Should Congress authorize federal funds to improve mental health accessibility in schools?
This bill authorizes $200 million in federal funding to local educational agencies, tribal schools and community-based organizations to (1) build partnerships between schools and organizations to help students access mental health services at school, (2) provide training for teachers, families, and community members to recognize and help students though mental health crisis, and (3) recognize the best practices to effectively deliver mental health care in schools. Sponsor: Sen. Tina Smith (Democrat, Minnesota) View full bill text ➔
How do you feel?
• At the time of research and publication, no official opponent statements were found. This does not necessarily mean that nobody opposes the bill, nor does it mean that statements won’t be made in the future.
• "Providing mental health services health to students at school—where they spend a significant portion of their time—helps them thrive. It removes many barriers to access, such as trying to figure out how to leave school in the middle of the day, and promotes behavioral health equity. There is an acute need for mental health services in schools for our youth. Even before the pandemic hit, young people were experiencing mental health conditions about as often as adults, and roughly 1 in 5 students were experiencing severe mental health issues. The fallout of COVID-19 has only exacerbated this issue. I'm going to work hard to move this bill forward." Source: Sen. Tina Smith (Democrat, Minnesota)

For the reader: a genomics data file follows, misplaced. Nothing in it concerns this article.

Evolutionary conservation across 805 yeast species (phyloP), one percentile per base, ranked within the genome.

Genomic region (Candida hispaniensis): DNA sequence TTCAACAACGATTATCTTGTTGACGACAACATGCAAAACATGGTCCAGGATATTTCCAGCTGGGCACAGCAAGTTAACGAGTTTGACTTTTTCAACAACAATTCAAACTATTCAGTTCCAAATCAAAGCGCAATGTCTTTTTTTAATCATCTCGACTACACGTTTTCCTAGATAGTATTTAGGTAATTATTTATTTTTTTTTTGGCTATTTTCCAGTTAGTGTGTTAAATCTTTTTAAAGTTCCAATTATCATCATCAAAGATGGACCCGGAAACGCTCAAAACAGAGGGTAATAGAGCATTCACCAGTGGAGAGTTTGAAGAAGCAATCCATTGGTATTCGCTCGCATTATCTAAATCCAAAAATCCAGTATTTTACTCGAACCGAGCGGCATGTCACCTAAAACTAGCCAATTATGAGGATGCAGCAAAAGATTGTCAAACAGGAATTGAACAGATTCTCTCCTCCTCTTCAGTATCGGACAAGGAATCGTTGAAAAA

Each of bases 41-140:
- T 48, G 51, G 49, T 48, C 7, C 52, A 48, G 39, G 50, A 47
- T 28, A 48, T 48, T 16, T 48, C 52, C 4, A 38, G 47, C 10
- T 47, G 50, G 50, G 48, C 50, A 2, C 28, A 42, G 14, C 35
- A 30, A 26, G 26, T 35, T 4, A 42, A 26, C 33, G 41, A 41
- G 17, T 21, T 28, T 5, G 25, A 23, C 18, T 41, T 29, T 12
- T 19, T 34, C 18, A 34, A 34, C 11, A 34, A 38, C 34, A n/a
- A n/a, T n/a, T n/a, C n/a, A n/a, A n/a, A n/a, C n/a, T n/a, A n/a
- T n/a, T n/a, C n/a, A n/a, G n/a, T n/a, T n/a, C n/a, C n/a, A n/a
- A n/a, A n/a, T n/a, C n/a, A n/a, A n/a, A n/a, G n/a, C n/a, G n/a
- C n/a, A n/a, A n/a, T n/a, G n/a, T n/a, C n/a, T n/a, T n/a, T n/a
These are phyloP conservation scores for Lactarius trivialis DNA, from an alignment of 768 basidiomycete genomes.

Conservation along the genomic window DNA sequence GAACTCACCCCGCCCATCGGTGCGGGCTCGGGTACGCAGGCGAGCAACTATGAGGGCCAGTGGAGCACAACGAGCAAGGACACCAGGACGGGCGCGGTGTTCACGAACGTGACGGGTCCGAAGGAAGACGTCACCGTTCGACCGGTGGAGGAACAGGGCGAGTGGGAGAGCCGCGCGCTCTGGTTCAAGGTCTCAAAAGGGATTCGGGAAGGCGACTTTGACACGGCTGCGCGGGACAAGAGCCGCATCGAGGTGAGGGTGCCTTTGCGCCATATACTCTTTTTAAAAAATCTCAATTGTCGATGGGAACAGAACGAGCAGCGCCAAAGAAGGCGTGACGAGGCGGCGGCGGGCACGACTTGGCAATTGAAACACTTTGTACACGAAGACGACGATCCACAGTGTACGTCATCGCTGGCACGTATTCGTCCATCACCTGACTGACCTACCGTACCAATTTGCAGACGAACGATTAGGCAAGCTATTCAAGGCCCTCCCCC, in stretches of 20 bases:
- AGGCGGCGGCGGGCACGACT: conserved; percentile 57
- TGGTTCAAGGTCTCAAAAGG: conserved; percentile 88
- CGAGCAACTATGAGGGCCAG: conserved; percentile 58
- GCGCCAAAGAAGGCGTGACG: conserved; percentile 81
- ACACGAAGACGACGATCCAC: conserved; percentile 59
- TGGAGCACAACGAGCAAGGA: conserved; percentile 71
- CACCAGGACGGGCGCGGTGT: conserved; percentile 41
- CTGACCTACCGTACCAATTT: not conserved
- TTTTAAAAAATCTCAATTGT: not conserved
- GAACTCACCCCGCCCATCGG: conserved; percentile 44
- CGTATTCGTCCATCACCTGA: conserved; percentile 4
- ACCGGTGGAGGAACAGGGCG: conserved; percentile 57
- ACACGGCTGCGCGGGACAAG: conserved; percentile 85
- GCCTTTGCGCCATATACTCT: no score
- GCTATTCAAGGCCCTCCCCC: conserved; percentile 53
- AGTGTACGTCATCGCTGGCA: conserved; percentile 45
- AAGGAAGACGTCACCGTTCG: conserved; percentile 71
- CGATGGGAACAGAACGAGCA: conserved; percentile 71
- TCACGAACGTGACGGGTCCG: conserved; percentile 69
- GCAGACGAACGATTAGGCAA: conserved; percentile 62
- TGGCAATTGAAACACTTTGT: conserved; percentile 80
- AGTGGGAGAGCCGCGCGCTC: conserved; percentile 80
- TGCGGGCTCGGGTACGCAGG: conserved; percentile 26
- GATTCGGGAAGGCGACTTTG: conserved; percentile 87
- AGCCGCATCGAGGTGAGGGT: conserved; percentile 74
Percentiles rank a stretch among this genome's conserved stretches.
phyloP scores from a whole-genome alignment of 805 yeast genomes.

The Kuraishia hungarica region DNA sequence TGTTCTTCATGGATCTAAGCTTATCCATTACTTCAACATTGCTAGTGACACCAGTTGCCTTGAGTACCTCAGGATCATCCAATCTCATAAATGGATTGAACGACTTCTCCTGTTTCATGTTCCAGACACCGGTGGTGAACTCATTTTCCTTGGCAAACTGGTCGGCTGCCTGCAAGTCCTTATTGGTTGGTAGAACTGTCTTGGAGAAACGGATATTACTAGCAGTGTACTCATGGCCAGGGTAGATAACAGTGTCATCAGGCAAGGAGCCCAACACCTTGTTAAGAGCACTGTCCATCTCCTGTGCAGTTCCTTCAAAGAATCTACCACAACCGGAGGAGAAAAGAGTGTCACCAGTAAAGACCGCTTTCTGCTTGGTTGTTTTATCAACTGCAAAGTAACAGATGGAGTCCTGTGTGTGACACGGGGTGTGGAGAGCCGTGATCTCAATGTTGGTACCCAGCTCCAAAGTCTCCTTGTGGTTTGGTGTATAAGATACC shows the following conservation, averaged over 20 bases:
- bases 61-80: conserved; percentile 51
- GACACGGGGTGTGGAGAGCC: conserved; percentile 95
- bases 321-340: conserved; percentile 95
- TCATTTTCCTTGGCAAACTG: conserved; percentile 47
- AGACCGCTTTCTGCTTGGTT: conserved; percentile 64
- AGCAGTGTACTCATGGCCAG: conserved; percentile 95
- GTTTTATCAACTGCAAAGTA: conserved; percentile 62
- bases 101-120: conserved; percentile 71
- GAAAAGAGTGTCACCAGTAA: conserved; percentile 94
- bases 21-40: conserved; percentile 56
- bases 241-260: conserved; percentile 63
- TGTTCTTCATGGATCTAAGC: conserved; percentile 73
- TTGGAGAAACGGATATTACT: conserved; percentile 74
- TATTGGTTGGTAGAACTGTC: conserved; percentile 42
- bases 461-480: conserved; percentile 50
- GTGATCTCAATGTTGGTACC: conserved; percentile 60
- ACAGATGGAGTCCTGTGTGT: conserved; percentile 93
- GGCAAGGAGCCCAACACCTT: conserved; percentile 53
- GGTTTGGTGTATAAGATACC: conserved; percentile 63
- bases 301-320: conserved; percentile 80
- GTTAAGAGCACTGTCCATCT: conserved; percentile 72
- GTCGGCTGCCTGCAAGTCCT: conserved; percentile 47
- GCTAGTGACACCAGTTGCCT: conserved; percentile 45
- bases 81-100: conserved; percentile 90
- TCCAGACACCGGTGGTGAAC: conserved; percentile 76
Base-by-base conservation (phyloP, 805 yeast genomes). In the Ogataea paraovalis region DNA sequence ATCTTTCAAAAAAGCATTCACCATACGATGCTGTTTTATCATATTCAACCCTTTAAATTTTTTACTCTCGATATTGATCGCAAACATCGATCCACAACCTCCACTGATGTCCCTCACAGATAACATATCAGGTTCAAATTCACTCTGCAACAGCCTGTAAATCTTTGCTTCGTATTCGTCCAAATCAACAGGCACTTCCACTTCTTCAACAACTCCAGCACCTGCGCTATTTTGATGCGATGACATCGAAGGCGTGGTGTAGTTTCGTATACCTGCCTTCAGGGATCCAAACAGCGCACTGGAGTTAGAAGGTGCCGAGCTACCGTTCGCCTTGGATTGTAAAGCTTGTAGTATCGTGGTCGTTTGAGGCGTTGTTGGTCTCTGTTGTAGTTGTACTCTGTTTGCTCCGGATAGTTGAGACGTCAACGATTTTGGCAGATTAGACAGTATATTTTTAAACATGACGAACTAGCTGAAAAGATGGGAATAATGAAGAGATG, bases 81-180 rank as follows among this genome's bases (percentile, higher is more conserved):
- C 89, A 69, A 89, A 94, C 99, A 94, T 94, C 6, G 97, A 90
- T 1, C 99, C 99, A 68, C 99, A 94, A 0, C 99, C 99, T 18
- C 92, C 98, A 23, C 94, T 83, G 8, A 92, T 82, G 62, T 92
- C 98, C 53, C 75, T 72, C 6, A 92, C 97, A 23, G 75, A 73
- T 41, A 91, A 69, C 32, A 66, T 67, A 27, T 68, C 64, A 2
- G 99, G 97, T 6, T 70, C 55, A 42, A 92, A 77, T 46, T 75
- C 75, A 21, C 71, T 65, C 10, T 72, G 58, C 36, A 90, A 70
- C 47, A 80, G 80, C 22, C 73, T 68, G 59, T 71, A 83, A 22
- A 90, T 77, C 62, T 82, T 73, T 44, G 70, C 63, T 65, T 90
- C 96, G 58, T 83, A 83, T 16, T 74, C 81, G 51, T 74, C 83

• "Because we value our children and our futures, we must also seize this moment to push for national investment. We are pleased that the House recently passed the Mental Health Services for Students Act. That act provides $130 million in competitive grants of up to $2 million each to expand the Project Advancing Wellness and Resilience Education program. The program provides on-site licensed mental health professionals in schools nationwide. We must push legislators to support passage of the act in the Senate" Source: Dr. Dave A. Chokshi, New York City’s Health Commissioner